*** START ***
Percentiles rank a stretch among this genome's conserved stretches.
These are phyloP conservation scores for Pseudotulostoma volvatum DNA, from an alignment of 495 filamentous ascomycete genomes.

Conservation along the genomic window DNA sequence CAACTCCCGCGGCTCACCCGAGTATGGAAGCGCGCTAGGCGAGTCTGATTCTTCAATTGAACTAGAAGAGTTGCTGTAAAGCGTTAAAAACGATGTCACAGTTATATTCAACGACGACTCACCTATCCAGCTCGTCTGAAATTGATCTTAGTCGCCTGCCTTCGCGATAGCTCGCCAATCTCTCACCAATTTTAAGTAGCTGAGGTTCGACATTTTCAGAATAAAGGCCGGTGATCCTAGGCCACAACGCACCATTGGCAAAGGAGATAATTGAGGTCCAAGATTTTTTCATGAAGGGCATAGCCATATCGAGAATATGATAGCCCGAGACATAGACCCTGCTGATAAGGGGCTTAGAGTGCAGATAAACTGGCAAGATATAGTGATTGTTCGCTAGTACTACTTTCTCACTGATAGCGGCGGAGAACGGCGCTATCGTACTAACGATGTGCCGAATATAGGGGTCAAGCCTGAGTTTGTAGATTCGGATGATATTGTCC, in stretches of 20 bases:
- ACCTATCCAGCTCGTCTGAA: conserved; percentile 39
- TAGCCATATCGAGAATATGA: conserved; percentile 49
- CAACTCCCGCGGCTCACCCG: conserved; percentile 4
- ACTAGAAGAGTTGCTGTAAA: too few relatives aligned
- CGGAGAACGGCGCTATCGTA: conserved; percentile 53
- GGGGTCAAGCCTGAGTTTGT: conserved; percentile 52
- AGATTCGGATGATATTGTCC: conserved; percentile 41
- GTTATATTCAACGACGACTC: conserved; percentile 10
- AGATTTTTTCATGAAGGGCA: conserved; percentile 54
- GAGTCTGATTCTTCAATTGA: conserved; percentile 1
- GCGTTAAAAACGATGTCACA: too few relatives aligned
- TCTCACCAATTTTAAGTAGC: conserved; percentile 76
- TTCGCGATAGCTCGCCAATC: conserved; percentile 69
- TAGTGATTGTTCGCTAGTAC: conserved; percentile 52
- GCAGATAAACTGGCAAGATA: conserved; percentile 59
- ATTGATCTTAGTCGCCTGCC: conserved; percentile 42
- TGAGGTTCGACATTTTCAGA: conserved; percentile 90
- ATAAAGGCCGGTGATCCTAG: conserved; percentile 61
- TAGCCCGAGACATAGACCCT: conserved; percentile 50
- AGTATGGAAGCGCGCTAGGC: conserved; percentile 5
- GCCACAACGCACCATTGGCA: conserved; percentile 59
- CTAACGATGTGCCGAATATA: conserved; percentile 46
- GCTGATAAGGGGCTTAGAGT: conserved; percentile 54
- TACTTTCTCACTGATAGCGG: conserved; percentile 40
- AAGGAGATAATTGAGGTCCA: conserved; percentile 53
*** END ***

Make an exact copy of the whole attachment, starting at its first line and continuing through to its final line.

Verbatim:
Percentiles rank a stretch among this genome's conserved stretches.
These are phyloP conservation scores for Pseudotulostoma volvatum DNA, from an alignment of 495 filamentous ascomycete genomes.

Conservation along the genomic window DNA sequence CAACTCCCGCGGCTCACCCGAGTATGGAAGCGCGCTAGGCGAGTCTGATTCTTCAATTGAACTAGAAGAGTTGCTGTAAAGCGTTAAAAACGATGTCACAGTTATATTCAACGACGACTCACCTATCCAGCTCGTCTGAAATTGATCTTAGTCGCCTGCCTTCGCGATAGCTCGCCAATCTCTCACCAATTTTAAGTAGCTGAGGTTCGACATTTTCAGAATAAAGGCCGGTGATCCTAGGCCACAACGCACCATTGGCAAAGGAGATAATTGAGGTCCAAGATTTTTTCATGAAGGGCATAGCCATATCGAGAATATGATAGCCCGAGACATAGACCCTGCTGATAAGGGGCTTAGAGTGCAGATAAACTGGCAAGATATAGTGATTGTTCGCTAGTACTACTTTCTCACTGATAGCGGCGGAGAACGGCGCTATCGTACTAACGATGTGCCGAATATAGGGGTCAAGCCTGAGTTTGTAGATTCGGATGATATTGTCC, in stretches of 20 bases:
- ACCTATCCAGCTCGTCTGAA: conserved; percentile 39
- TAGCCATATCGAGAATATGA: conserved; percentile 49
- CAACTCCCGCGGCTCACCCG: conserved; percentile 4
- ACTAGAAGAGTTGCTGTAAA: too few relatives aligned
- CGGAGAACGGCGCTATCGTA: conserved; percentile 53
- GGGGTCAAGCCTGAGTTTGT: conserved; percentile 52
- AGATTCGGATGATATTGTCC: conserved; percentile 41
- GTTATATTCAACGACGACTC: conserved; percentile 10
- AGATTTTTTCATGAAGGGCA: conserved; percentile 54
- GAGTCTGATTCTTCAATTGA: conserved; percentile 1
- GCGTTAAAAACGATGTCACA: too few relatives aligned
- TCTCACCAATTTTAAGTAGC: conserved; percentile 76
- TTCGCGATAGCTCGCCAATC: conserved; percentile 69
- TAGTGATTGTTCGCTAGTAC: conserved; percentile 52
- GCAGATAAACTGGCAAGATA: conserved; percentile 59
- ATTGATCTTAGTCGCCTGCC: conserved; percentile 42
- TGAGGTTCGACATTTTCAGA: conserved; percentile 90
- ATAAAGGCCGGTGATCCTAG: conserved; percentile 61
- TAGCCCGAGACATAGACCCT: conserved; percentile 50
- AGTATGGAAGCGCGCTAGGC: conserved; percentile 5
- GCCACAACGCACCATTGGCA: conserved; percentile 59
- CTAACGATGTGCCGAATATA: conserved; percentile 46
- GCTGATAAGGGGCTTAGAGT: conserved; percentile 54
- TACTTTCTCACTGATAGCGG: conserved; percentile 40
- AAGGAGATAATTGAGGTCCA: conserved; percentile 53